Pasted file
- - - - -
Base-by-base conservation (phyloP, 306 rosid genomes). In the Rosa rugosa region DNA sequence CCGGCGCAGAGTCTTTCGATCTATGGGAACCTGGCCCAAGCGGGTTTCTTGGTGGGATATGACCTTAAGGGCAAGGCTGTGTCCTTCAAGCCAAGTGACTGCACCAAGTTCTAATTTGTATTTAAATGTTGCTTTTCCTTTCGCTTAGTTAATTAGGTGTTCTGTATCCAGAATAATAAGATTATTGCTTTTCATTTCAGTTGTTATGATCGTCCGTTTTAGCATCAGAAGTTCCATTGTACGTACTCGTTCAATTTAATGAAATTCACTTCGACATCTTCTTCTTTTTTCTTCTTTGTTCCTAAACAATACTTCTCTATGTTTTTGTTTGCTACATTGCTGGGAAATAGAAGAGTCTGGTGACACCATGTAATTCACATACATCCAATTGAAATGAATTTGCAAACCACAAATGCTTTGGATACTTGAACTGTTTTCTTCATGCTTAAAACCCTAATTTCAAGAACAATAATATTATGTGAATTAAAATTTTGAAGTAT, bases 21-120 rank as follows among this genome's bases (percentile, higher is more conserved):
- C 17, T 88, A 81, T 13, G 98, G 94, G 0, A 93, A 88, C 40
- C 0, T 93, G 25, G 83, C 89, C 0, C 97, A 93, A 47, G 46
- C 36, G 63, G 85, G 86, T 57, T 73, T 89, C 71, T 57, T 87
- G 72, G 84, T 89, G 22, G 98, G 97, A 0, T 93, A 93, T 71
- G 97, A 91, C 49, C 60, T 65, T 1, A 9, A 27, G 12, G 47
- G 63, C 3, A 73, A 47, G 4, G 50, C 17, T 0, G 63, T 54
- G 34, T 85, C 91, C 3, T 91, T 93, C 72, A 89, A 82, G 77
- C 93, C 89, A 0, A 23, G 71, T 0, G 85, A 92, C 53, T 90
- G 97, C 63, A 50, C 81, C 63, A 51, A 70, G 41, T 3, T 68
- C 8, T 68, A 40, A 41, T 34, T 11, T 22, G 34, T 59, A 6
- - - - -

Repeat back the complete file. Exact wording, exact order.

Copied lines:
Base-by-base conservation (phyloP, 306 rosid genomes). In the Rosa rugosa region DNA sequence CCGGCGCAGAGTCTTTCGATCTATGGGAACCTGGCCCAAGCGGGTTTCTTGGTGGGATATGACCTTAAGGGCAAGGCTGTGTCCTTCAAGCCAAGTGACTGCACCAAGTTCTAATTTGTATTTAAATGTTGCTTTTCCTTTCGCTTAGTTAATTAGGTGTTCTGTATCCAGAATAATAAGATTATTGCTTTTCATTTCAGTTGTTATGATCGTCCGTTTTAGCATCAGAAGTTCCATTGTACGTACTCGTTCAATTTAATGAAATTCACTTCGACATCTTCTTCTTTTTTCTTCTTTGTTCCTAAACAATACTTCTCTATGTTTTTGTTTGCTACATTGCTGGGAAATAGAAGAGTCTGGTGACACCATGTAATTCACATACATCCAATTGAAATGAATTTGCAAACCACAAATGCTTTGGATACTTGAACTGTTTTCTTCATGCTTAAAACCCTAATTTCAAGAACAATAATATTATGTGAATTAAAATTTTGAAGTAT, bases 21-120 rank as follows among this genome's bases (percentile, higher is more conserved):
- C 17, T 88, A 81, T 13, G 98, G 94, G 0, A 93, A 88, C 40
- C 0, T 93, G 25, G 83, C 89, C 0, C 97, A 93, A 47, G 46
- C 36, G 63, G 85, G 86, T 57, T 73, T 89, C 71, T 57, T 87
- G 72, G 84, T 89, G 22, G 98, G 97, A 0, T 93, A 93, T 71
- G 97, A 91, C 49, C 60, T 65, T 1, A 9, A 27, G 12, G 47
- G 63, C 3, A 73, A 47, G 4, G 50, C 17, T 0, G 63, T 54
- G 34, T 85, C 91, C 3, T 91, T 93, C 72, A 89, A 82, G 77
- C 93, C 89, A 0, A 23, G 71, T 0, G 85, A 92, C 53, T 90
- G 97, C 63, A 50, C 81, C 63, A 51, A 70, G 41, T 3, T 68
- C 8, T 68, A 40, A 41, T 34, T 11, T 22, G 34, T 59, A 6